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tv   U.S. Senate Sens. Menendez Corker on Yemen War Powers  CSPAN  March 21, 2018 9:50am-10:10am EDT

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table this resolution and prevent that discussion and i would hope that we would have strong support against any motion to table and allow the debate to go forward. with that, mr. pres. i yield. >> mr. pres.. i want to thank senators lee, sanders, murphy and other cosponsors of the resolution we are debating for their commitment to elevating this debate in the united states senate. i agree with my colleagues that this is an important debate with significant implications and as elected representatives of the american people we must serve as effective check on the executive branch, fulfill our commitment to protect the national security interests of the united states and be responsive to our constituents. this is about how we best leverage the tools in our national security toolbox including military tools to
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protect us national security. although the resolution focuses on one particular element of us policy, limited military support, refueling, intelligence, advice to the saudi coalition i encourage my colleagues to expand the aperture of this debate so we may call on the administration to assert real leadership, and nonmilitary resources to move the conflict in yemen towards a political track. as a ranking member i remind my colleagues in this committee, the jurisdiction over the questions of use of force. i remind my colleagues results under my leadership, twice voted on authorization for use of military force, one in 2013 in response to the use of chemical weapons against the syrian people and in 2014 in response to the rapid rise and spread of the islamic state.
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i remind you to underscore my commitment to open debate, willingness to take tough votes and my enduring commitment to a robust role for the legislative branch in use of force and oversight of that force. i'm pleased the chairman agreed to hold public witnesses on the war in yemen. a hearing before the senate foreign relations committee is critically important, and to look at the us military support of the saudi coalition and overarching us policy for resolving the war in yemen. i appreciate the chairman has made a commitment to a mark up in the committee in the near future over legislation that deals with the question of yemen and i welcome his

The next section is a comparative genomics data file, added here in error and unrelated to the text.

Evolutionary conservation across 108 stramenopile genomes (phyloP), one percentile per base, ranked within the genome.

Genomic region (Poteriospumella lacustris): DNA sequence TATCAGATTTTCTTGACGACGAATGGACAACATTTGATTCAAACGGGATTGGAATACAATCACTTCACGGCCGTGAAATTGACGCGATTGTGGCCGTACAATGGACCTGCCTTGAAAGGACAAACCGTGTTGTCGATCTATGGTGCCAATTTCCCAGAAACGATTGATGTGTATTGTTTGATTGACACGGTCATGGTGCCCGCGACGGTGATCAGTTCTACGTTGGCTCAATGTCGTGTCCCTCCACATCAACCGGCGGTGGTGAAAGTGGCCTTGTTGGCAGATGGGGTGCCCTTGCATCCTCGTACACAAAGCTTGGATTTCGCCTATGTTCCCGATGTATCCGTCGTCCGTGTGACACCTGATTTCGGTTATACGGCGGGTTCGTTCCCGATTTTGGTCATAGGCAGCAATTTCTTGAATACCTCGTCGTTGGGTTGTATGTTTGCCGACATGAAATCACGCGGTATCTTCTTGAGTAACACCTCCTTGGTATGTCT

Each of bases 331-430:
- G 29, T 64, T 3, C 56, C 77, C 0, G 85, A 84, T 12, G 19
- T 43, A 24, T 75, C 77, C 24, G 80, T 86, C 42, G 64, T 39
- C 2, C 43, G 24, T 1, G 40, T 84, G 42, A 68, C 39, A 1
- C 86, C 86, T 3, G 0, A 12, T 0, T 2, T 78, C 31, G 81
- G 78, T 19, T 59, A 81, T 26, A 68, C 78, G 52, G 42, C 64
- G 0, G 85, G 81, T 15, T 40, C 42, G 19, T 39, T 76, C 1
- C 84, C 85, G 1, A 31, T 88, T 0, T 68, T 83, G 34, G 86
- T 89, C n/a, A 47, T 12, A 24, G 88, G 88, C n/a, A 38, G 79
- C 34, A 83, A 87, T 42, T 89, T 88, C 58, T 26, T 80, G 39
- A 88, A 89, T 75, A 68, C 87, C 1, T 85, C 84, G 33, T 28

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commitment to mark up an authorization for the use of military force in the committee. those are significant and will go a long way towards an informed process how we deal with this challenge. in considering senate resolution 54 i encourage my colleagues to assess the best way for military interest in the middle east including pushing back in the destabilizing access across the region. and ensuring freedom of navigation. to achieve these goals our long-standing policy has been to partner with members of the gulf cooperation council to promote the security and stability of the arabian peninsula. as we consider this we must fully grasp the situation on the ground and scope of attack on one of our traditional security partners. saudi arabia has endured attacks in the territory on a
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scale that no american would accept. ballistic and scud missile attacks aimed at saudi population centers, cross-border attacks by uranian back to houthis and both are significant. having said that i share the concerns of a majority of my senate colleagues regarding the conduct of the saudi led coalition operations. the unacceptable scale of civilian casualties, severity of the humanitarian crisis and seeming lack of momentum on all sides to the political track to negotiate a end to this conflict. the saudi coalition bears significant responsibility for the magnitude of the destruction in yemen. 75% of the population is in need of humanitarian assistance and 8 million around the brink of famine. this led to the worst outbreak of cholera in history with estimated 1 million people